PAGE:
But a big focus is always going to be on the combat, and each day of the game I played led up to climactic boss fights. The first one was more like a stronger enemy, but the second one got much more creative. Upon reaching the marked destination, a giant gorilla Noise climbs the 104 Building like King Kong and launches itself at the party, starting a boss fight. The original TWEWY gave its boss fights gimmicks that spread over the two screens and required you to accomplish things on one screen to benefit the other. This fight didn’t quite reach these highs, but it did show some creativity that elevated it above being just a more challenging fight. The boss had different areas that I could shift my targeting between, just like if there were multiple enemies in the fight, and if I dealt enough damage to some of its body parts, I could stop it from using certain moves for a while. Then, at intervals during the fight, it would leap back up to the top of the skyscraper in the background, making the camera pull some cool perspective tricks, and then leap back down with a devastating shockwave attack that dealt a lot of damage if you didn’t dodge it correctly.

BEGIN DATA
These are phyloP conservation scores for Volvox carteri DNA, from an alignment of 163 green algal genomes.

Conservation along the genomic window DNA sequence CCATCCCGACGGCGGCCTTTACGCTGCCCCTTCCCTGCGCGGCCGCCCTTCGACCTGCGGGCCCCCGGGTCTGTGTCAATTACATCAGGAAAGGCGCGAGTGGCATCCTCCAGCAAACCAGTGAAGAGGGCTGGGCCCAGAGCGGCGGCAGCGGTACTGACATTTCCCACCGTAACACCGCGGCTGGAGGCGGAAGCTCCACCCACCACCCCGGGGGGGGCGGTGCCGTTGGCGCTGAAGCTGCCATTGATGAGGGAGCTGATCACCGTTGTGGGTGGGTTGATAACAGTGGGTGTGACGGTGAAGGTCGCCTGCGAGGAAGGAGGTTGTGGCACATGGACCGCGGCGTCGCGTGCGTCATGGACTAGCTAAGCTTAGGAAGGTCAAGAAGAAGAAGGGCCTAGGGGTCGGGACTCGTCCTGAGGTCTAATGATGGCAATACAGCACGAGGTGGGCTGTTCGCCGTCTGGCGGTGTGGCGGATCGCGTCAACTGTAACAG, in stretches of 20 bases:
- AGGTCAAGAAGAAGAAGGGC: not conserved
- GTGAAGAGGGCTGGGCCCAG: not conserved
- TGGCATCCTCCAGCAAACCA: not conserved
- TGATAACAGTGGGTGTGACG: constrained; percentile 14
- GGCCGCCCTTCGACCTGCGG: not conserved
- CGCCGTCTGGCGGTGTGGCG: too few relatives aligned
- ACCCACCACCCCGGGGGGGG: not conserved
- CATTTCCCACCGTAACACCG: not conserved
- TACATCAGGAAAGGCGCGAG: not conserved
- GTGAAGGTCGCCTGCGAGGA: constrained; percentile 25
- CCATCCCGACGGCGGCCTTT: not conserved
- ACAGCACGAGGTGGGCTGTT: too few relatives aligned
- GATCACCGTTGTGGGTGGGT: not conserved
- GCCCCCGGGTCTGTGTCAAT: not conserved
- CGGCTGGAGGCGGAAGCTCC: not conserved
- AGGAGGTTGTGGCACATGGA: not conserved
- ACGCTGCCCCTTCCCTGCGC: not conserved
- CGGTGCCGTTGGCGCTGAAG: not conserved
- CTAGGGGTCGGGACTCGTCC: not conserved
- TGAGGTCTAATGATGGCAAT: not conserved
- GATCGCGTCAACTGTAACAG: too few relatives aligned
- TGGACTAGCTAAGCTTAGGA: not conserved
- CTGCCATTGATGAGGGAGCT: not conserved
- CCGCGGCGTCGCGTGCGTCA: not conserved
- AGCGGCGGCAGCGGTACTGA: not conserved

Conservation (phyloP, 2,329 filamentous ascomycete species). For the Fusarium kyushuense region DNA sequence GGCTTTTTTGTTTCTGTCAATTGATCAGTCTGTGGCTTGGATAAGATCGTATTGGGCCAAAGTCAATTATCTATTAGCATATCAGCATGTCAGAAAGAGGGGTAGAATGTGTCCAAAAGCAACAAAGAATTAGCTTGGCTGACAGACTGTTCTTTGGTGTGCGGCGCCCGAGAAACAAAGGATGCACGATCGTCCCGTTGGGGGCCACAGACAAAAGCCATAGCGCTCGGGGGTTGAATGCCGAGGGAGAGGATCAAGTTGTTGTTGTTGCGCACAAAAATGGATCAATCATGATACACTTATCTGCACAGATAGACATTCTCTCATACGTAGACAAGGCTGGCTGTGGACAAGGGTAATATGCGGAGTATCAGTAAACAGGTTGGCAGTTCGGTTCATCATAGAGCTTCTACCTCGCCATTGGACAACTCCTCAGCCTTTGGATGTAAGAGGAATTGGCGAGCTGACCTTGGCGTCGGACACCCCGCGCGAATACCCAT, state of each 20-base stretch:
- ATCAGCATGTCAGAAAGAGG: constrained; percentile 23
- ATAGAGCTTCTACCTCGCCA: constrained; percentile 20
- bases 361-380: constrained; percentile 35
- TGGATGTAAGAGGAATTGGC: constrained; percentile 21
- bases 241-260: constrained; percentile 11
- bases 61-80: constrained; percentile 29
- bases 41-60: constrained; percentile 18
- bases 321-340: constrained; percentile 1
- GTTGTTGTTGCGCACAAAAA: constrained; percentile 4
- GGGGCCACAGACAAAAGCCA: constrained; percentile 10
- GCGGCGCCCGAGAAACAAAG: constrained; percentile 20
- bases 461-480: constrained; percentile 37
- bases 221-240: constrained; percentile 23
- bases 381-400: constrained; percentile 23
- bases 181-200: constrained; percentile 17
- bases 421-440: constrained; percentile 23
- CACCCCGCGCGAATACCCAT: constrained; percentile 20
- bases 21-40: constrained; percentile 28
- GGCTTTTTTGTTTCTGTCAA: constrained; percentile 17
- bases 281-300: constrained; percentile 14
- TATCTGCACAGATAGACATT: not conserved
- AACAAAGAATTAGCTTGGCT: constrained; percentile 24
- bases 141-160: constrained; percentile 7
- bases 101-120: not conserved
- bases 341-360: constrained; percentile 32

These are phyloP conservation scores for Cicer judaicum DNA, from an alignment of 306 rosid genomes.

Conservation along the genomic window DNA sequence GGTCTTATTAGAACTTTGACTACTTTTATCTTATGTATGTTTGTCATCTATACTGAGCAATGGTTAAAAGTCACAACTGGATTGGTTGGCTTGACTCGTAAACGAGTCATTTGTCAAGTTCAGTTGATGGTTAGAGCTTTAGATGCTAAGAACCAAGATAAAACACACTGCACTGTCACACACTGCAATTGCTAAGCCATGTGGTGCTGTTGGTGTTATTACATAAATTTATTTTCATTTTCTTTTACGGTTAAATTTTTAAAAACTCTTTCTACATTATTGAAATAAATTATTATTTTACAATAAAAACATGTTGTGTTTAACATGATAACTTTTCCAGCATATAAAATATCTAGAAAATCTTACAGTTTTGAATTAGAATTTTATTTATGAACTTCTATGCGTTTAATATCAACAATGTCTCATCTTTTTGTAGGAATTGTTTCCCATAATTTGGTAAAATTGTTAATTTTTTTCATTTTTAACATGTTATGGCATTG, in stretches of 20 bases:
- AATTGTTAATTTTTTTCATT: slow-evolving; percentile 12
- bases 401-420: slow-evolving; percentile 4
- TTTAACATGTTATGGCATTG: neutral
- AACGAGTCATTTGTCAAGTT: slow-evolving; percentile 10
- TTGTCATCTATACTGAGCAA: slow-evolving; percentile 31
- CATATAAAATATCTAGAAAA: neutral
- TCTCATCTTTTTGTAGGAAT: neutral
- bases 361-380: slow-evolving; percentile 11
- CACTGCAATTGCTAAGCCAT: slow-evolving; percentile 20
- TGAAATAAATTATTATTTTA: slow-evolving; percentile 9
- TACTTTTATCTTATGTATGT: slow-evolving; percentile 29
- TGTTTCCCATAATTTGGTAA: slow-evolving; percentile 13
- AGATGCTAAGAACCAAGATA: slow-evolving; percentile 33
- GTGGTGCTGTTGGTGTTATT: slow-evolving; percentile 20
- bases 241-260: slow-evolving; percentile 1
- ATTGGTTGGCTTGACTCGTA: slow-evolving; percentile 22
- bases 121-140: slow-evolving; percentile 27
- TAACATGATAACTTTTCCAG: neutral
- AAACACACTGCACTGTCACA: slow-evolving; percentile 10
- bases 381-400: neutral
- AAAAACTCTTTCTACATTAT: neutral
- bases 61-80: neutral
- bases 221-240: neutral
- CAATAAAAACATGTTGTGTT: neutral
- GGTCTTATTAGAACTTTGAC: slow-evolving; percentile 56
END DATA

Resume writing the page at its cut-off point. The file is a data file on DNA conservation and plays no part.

NEO’s plot wasn’t as immediately engaging as the first TWEWY’s, but the character dynamics are fresh and interesting. Neku was a loner who hated people and had to reluctantly team up with others to try and get his memory back. His amnesia allowed him to be an effective audience surrogate, as he didn’t remember anything about the Reaper’s Game or how he ended up there. Things are totally different this time around, and it makes things gripping in new ways, especially for those with knowledge of the first game’s plot. Newcomer Rindo starts the game with a group of friends, and while he’s still quite reserved, he’s a much softer presence than Neku was. We spend a day in the life of Rindo, and his friend Fret before they get conscripted into the Reaper’s Game, getting a feel for them and their friendship. But what’s really interesting is that we don’t see the moment they enter the game despite following them this whole time. They seem just as lost as Neku was at the beginning of the game, which raises a lot of questions as to what’s going on behind the scenes this time around. It’s these differences that really grabbed my attention. There were very few direct links to the first game’s plot and no sign of what the heck happened in the time between games that have resulted in the new status quo. Yet, at the same time, there’s enough teases and hints to start getting me theorising. I’ve been thinking about the implications of some aspects of the plot constantly since playing the demo.